“Set in Japan, Isle of Dogs follows a boy’s odyssey in search of his lost dog.” Director: Wes AndersonWriters: Wes Anderson, Roman Coppola, Jason SchwartzmanStaring: Bryan Cranston, Koyu Rankin, Edward […]
“Set in Japan, Isle of Dogs follows a boy’s odyssey in search of his lost dog.”
Director: Wes Anderson Writers: Wes Anderson, Roman Coppola, Jason Schwartzman Staring: Bryan Cranston, Koyu Rankin, Edward Norton, Bob Balaban, Jeff Goldblum, Bill Murray, Greta Gerwig, Frances McDormand, Scarlett Johansson, Harvey Keitel, F. Murray Abraham, Yoko Ono, Tilda Swinton, Ken Wantanabe Rated: PG-13 Release Date: April 13, 2018 IMDB
There are very few directors who can go into a studio office and pitch an animated/puppet styled odyssey about a young boy going to a remote island which is inhabited by dogs who are outlawed by a governmental force. There are very few, but Wes Anderson is one of them.
Isle Of Dogs (2018) is one of the most unique stories if you look at it just in terms of the words combined together. There is an outbreak of dog flu in a city based in Japan. The leader of this metropolis has banned dogs to Trash Island. Among the dogs banished is the guard dog, and best friend, of a politically important child by the name of Atari (Koyu Rankin). Following a plane crash on the island of misfit dogs, various former furry pets agree to help Atari find his pup. There are scuffles with other dogs who travel the land, but more importantly there are various government entities who are halting our protagonists to make sure they truth doesn’t get out. The dog flu was made by agents inside the government, and the bravery Atari and his new friends is part of a catalyst that can both take down the most elevated men in Megasaki and free all the dogs from Trash Island.
The best thing about isle Of Dogs is not its voice acting. Everyone is good, and the cast boasts plenty of voices that people will recognize. The best thing about Isle Of Dogs is its dialogue. It is the screenplay by Anderson, Roman Coppola and Jason Schwartzman. The desolate humor right from the jump about deciding whether or not to fight over trash scraps had my interested, and the reoccurring jokes about voting and having an owner as a pet had my grinning throughout.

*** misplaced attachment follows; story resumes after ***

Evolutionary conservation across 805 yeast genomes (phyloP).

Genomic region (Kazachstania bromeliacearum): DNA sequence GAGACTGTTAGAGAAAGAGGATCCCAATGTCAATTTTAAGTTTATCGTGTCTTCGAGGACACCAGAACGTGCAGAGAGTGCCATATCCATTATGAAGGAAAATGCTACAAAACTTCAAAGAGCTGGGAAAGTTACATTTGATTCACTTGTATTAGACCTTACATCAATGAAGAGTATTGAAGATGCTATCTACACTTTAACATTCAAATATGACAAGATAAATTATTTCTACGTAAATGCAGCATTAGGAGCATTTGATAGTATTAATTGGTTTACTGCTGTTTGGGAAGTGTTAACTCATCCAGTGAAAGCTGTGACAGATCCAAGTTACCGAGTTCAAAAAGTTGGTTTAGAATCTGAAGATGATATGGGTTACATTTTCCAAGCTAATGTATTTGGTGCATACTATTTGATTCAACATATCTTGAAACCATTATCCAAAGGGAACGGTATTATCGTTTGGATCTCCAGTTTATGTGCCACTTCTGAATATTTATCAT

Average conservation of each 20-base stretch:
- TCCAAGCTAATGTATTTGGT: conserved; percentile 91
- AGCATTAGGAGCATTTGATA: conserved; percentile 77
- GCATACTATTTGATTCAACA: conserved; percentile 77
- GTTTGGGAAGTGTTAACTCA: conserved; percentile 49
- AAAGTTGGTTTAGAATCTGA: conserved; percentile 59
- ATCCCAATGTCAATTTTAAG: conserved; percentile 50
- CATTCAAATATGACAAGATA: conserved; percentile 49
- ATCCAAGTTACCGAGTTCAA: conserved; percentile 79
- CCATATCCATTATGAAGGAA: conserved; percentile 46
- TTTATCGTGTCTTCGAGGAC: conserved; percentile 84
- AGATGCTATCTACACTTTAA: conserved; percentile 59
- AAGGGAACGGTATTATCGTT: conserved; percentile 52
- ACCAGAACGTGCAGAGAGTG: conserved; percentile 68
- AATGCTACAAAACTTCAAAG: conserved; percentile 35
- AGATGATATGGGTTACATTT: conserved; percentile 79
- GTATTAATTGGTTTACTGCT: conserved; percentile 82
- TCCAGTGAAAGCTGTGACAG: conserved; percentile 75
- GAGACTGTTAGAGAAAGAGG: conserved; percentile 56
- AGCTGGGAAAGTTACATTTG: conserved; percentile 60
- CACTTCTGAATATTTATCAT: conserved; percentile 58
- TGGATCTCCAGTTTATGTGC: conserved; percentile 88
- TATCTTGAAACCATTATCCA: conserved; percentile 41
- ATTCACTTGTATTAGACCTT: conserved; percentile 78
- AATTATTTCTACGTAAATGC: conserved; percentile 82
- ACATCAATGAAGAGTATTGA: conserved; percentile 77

Part of this genius comes comes the fact that they are all speaking their own language. Dogs can talk to dogs (unless technically linked), the English speaking characters speak English and the Japanese speak their native language as well. They also put this fact right out there at the jump of the movie, bracing you for it. In a world of puppet looking dogs and unique languages, the dialogue is incredibly human and quick-witted. It is just like any other Wes Anderson movie.
The conversations are great, but the plot is not stellar. Maybe it is not the plot. Maybe it is the pacing. Isle Of Dogs ends very quickly. Things do get wrapped in a bow, but the final knot comes abruptly. I would have not lengthened the movie anymore, but I would have maybe chipped off five minutes in the middle to add onto the final act.
One random thought before I wrap up this quick one. Wes Anderson only has banger casts. Where does he rank in terms of directors just calling in a favor or having people want to work with him? What makes him so enjoyable to work with? Like, did you know that Anjelica Huston is in Isle Of The Dogs? I had no idea. I didn’t know. I played moviestomovies.com the other day and learned it.
Isle Of Dogs was nominated for two Oscars at the 2019 Academy Awards: Best Original Score and Best Animated Feature Film. It lost out to Black Panther(2018) in Original Score and Spider-Man: Into The Spider-Verse (2019) in Best Animated Feature.
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